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From the Noticeboard

Brain Injury Support Meetings

If you or someone you know is a brain injury survivor then Brain Injury Support Meetings are for you [ ... ]

26th Annual Abegweit Pow Wow

Throughout the year, Native Council of Prince Edward Island (NCPEI) hosts many events and  [ ... ]

The Cove Journal

by JoDee Samuelson

Artwork by JoDee SamuelsonNothing says spring like a lamb. Its little bleat declares: “I’m alive so let’s go!” A Swiss family in the Cove has a whole barn full of sheep, so I thought I’d visit them and get fully charged with a dose of spring lamb.

The Mäders’ new barn has a domed plastic roof and plenty of room inside. Fredy and Elsbeth and son Levi cut trees from their woods, milled their own lumber, put in the posts (we all admired how perfectly straight they were), boarded in the barn, purchased sheep…and now their 30 ewes have given birth to 50 butting, bleating, prancing lambs.

I ask, “Are you happy with your barn?” Fredy: “The sheep need Vitamin D and the plastic roof gives lots of light so that’s good. But it’s humid inside and the roof drips on a day like this. We leave both ends open for ventilation. Those old wooden barns were drier and warmer but this one is cheaper. It’s a work in progress. We brace something different with every strong wind!”

“Will the sheep go outside in summer?” Elsbeth: “The ewes go out, but not the lambs. There are parasites in the soil and the lambs might die. We tried medications but the worms are resistant to them. After two years the ewes get along okay.”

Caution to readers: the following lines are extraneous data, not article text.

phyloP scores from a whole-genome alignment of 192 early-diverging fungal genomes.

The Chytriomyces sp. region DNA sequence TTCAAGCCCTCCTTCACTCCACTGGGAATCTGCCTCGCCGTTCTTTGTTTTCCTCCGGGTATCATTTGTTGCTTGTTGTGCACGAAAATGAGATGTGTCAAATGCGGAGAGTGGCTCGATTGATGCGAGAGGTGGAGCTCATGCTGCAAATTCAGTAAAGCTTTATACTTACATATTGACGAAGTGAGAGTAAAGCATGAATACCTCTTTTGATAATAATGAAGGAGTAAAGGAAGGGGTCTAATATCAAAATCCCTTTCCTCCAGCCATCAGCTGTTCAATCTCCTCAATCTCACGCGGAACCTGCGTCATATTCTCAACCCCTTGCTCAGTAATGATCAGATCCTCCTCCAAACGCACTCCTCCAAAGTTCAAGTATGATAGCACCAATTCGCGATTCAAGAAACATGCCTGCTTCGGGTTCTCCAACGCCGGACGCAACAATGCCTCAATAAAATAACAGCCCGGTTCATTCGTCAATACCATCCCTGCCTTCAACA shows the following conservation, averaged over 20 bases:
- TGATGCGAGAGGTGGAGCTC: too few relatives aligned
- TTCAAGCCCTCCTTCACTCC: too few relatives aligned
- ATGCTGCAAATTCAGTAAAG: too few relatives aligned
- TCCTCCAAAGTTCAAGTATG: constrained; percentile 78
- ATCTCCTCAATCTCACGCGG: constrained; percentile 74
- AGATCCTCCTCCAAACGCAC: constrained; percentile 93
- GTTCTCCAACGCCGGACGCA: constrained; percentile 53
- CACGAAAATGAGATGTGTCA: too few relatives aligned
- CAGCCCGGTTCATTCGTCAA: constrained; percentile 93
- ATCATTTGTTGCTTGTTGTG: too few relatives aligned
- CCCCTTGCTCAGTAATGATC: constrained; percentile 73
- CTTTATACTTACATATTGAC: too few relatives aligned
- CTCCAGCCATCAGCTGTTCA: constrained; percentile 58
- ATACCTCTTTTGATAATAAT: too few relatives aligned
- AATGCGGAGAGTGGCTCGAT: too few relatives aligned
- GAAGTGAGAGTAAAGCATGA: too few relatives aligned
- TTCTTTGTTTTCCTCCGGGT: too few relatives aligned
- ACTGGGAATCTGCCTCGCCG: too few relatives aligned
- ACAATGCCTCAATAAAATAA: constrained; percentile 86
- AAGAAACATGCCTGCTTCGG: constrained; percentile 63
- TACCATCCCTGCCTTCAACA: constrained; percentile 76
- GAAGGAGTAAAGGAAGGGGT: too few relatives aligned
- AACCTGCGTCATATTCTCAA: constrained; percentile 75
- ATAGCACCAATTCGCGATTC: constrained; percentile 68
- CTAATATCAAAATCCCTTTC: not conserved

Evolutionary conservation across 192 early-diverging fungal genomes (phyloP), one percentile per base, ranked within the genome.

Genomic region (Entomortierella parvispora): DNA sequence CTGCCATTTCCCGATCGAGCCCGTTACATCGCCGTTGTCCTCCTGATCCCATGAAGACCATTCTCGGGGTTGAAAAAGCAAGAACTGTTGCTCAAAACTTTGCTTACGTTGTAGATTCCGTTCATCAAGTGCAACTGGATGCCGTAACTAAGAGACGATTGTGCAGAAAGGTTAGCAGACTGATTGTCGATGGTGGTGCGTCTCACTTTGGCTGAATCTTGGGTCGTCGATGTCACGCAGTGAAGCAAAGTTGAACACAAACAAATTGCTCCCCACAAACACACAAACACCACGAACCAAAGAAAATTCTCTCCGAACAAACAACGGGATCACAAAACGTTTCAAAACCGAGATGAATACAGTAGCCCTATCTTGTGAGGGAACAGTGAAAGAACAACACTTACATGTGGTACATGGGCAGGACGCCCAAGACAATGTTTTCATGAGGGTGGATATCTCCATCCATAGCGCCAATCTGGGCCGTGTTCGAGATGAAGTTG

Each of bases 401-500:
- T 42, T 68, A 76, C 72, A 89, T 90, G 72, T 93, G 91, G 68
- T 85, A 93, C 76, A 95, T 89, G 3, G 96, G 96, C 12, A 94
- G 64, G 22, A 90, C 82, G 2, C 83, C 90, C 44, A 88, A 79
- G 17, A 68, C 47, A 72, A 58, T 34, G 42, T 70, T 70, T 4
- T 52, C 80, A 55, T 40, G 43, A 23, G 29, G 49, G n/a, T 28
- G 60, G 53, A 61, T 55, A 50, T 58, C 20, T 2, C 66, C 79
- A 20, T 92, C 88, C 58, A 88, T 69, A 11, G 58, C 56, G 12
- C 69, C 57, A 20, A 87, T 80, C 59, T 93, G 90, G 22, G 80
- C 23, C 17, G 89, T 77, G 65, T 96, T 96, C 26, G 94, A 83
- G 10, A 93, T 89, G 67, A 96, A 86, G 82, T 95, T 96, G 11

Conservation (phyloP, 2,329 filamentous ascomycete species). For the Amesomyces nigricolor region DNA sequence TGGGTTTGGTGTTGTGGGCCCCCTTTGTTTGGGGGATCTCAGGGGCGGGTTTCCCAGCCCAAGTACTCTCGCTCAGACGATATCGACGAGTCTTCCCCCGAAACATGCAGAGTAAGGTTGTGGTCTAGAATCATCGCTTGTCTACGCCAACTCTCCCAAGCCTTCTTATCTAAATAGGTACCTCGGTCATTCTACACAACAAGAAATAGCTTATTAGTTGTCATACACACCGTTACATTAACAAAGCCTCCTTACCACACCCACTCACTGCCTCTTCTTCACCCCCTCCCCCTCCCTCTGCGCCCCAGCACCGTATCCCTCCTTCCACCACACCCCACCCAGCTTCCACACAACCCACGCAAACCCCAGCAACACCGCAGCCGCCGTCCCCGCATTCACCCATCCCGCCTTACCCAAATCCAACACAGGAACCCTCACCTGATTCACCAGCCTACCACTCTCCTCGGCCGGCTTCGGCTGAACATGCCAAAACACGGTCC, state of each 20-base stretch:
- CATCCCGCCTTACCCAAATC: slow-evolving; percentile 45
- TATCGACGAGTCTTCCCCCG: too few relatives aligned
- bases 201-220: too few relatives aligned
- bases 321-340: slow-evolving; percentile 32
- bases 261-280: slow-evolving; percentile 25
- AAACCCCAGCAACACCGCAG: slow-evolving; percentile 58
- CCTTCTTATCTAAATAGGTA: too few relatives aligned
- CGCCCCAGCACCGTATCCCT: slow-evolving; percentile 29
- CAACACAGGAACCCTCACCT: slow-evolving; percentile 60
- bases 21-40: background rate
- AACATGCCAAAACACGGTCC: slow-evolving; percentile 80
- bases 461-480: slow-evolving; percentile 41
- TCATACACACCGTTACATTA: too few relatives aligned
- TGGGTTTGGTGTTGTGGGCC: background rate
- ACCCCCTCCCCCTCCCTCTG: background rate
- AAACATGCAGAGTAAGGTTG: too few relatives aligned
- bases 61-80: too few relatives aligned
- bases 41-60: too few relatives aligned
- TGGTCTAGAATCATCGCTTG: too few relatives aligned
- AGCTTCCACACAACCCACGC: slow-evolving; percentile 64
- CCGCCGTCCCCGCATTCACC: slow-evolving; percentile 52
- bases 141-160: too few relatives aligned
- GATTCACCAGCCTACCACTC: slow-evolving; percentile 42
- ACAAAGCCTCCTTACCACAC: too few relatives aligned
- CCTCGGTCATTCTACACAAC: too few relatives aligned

Fredy: “Also there are coyotes. Their footprints were all around the barn—”

Mirya (daughter, in shocked voice): “They took our big orange cat!”

Fredy: “—but the worst is the bald eagles. They’ll pick up a lamb and that will be the end of it. Maybe they kill bigger sheep too. I don’t want to find out.”

“What kind of sheep are they?” Elsbeth: “The ram is a purebred Dorper. [A South African breed, the name being a combination of Dorset and Persian.] They’re supposed to shed their hair and they don’t need so much grain.”

Fredy: “In Canada farmers feed a lot of grain to their animals but in Switzerland grain is expensive. Here we buy about 8 tonnes of mixed barley and supplements a year.”

Elsbeth: “The ewes are Rideau Arcott, a Canadian breed that has lots of babies. All of our lambs were twins or triplets. We keep them until they weigh 50 kg and then they go to the slaughterhouse at Truro. I think Sobey’s buys them.”

Fredy: “We shear the flock in July. We hire a lady with big muscles who can shear 30 sheep in an hour and a half!”

I notice a pen with pregnant ewes. I ask: “How do you know when a ewe is about to give birth?” Elsbeth smiles: “When you see a head at the front and the back!” We both laugh. As I’m leaving, the ewes have finished their breakfast and as if on cue they all lie down and start chewing their cud. No more nursing for now, so the lambs do what babies do: they take naps too.

Events Calendar

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Some Upcoming Events

Dot and Ada Plan a Wedding

Thursdays
St. Peters Courthouse Theatre The St. Peters Courthouse Theatre in beautiful St. Peters Ba [ ... ]

Antarctica at the Kirk

Requiem for Polar Regions by Lou Shephard for Art in the Open August 25
Kirk of St. James Requiem f [ ... ]

Island Summer Review

Q & A with Patrick Ledwell and Mark Haines
by Ann Thurlow  Wednesdays, Thursdays, Fridays t [ ... ]

Recent News & Articles

Going pro

Profile: Brielle Ansems by Jane Ledwell When Brielle Ansems plays the role of Josie Hogan in A Moo [ ... ]

Richard Vickerson art

by Richard Vickerson The windows of my studio open onto a few old maple trees. They were once part  [ ... ]

Law Foundation funding

The Law Foundation of Prince Edward Island announced its grant funding for 2018 recently. Among the  [ ... ]